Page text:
Sunday’s Keys—

1-Keep Brionna Jones active inside and out of foul trouble– the sophomore sat most of the first half with two personal fouls.  Minus their low post meal ticket (she picked up foul #2 with 16:04 left and the score tied at 10), the Terps shot 6 of 14 and turned the ball over 5 times over the next 11 minutes.  UConn went on a 24-13 run to take the lead for good.

2-Rebounds and Turnovers– the Terps were outrebounded 35-28 and committed 13 turnovers (8 in the first half). One cannot give a team like UConn extra shots and/or possessions.  Breanna Stewart & Morgan Tuck outrebounded the Terps starting bigs 17-6.  Ouch…

3-Transition Team– the fast break never got in gear against a very quick UConn team that gave the Terps very few chances to run for easy baskets.  Facing a halfcourt Huskies defense, their size disadvantage was amplified.

4-Boost off the Bench– Brene Moseley shined in a reserve role…notching 12 points and 4 assists in 21 minutes.   Unfortunately, the Terps needed another monster effort or two from their subs– especially with Jones in foul trouble and the Huskies handcuffing senior Laurin Mincy (1-5 shooting, 6 turnovers).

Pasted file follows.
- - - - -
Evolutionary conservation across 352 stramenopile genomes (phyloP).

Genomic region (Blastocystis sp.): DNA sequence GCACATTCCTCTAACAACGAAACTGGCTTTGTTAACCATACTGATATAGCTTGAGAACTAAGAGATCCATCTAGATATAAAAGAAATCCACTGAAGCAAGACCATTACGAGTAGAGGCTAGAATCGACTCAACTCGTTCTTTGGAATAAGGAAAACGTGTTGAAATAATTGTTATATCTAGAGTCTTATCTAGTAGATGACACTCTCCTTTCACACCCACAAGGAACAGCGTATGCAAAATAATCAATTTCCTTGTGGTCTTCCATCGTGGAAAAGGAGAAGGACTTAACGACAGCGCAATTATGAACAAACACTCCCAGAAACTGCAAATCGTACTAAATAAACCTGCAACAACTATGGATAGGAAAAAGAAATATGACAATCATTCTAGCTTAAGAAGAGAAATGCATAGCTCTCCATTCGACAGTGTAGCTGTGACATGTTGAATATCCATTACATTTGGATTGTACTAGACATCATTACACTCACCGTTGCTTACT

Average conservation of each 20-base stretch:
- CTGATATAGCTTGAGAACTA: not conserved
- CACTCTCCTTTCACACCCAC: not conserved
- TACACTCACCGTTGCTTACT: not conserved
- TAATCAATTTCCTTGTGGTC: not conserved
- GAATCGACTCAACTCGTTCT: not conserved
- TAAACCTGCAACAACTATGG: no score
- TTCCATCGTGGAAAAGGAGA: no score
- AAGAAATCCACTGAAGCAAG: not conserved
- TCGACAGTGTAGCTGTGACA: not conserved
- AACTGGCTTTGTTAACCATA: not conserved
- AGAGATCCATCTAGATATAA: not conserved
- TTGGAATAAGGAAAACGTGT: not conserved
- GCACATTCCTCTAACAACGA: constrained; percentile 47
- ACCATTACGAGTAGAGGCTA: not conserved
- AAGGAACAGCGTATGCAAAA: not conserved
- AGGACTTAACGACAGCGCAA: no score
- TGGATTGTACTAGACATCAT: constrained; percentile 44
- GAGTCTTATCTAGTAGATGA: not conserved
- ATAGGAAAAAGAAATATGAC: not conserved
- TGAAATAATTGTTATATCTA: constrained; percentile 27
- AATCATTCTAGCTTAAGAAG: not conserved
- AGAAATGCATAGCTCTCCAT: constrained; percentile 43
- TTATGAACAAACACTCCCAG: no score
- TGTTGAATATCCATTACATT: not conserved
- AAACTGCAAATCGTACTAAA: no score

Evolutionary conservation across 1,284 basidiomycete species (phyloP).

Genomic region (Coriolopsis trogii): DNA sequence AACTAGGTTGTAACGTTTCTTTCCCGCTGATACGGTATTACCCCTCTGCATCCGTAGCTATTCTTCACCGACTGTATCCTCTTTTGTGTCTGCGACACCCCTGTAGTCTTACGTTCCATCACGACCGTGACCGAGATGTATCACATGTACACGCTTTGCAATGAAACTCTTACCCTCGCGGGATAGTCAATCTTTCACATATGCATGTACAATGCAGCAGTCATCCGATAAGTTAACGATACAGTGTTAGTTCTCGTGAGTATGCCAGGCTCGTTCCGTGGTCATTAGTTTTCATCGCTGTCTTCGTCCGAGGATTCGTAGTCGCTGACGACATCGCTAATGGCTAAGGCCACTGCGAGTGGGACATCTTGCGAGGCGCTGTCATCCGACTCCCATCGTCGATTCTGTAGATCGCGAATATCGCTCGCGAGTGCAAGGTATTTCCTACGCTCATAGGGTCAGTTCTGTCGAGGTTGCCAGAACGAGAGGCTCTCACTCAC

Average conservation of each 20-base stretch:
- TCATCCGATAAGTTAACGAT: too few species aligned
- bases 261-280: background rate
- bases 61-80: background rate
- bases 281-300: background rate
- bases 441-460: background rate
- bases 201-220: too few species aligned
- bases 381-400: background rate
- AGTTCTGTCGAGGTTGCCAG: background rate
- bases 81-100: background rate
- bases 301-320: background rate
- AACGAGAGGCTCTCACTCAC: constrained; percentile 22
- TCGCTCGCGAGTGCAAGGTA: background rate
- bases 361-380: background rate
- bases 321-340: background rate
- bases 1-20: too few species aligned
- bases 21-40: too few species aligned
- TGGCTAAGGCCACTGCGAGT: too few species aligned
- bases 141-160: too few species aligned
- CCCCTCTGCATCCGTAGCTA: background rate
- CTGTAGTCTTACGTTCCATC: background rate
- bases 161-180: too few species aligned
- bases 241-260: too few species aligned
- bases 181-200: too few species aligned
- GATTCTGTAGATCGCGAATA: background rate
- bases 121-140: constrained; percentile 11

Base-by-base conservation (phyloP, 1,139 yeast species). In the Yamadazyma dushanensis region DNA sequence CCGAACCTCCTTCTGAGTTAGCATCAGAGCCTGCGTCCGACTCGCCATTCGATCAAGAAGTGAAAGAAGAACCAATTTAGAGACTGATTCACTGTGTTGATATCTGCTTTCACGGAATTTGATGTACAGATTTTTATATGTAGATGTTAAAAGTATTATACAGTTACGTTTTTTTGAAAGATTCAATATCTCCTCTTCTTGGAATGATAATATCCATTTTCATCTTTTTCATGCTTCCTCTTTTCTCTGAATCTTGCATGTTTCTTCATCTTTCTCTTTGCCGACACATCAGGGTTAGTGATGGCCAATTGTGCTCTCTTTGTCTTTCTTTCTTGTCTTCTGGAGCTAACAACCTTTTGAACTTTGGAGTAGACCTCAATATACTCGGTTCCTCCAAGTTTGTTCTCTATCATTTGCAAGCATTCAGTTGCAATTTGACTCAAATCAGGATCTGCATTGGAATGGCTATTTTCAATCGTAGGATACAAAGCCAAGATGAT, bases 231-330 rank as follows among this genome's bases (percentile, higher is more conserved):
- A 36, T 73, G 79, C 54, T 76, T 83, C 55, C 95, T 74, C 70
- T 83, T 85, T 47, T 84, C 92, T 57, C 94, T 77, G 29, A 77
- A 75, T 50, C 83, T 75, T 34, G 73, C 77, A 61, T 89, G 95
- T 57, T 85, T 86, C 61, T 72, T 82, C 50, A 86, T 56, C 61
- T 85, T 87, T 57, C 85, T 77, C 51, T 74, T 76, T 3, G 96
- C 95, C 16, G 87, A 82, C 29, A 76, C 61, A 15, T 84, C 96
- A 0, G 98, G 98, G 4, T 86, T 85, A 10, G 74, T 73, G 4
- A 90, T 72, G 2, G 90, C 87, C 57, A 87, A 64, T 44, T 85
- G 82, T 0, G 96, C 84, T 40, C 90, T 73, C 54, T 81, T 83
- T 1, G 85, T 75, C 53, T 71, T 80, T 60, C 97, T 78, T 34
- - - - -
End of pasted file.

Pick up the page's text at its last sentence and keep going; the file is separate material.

Senior Sayonara– sad to see Mincy not have her best game on her final night playing for the Terps…but what a career for the guard from Newark, NJ.  Despite suffering two torn ACL’s (wiping out her senior year of high school and most of her junior season at Maryland), Laurin scored 1,379 career points and provided the necesary leadership with a very young team this past winter (3 starters were sophomores).  Best wishes to Laurin–as it’s been a pleasure and a privilege to cover her since she walked on Campus in 2010.


Next Year–  the bar has always been there.  It’s UConn (and Notre Dame to a lesser degreee).  How does an elite program like Maryland scale the “super-ultra-premium-elite” wall?  It’s tough for a program that’s made two straight Final Fours and just wrapped up an unbeaten conference season to say to itself in the mirror, “we need to get even better”.  It’s a challenge for a squad with three returning All-Big Ten players to the starting lineup to remark, “we have deficiencies that need to be addressed”.  To get to UConn’s level, the Terps need athletic size inside and more consistent shooting on the perimeter.  Can those needs be met with the players returning this fall?  Unless either of the 5-star recruits Kiah Gillespie and Brianna Fraser rock the world from day one on campus, it’ll have to be.  The road to Indianapolis begins today…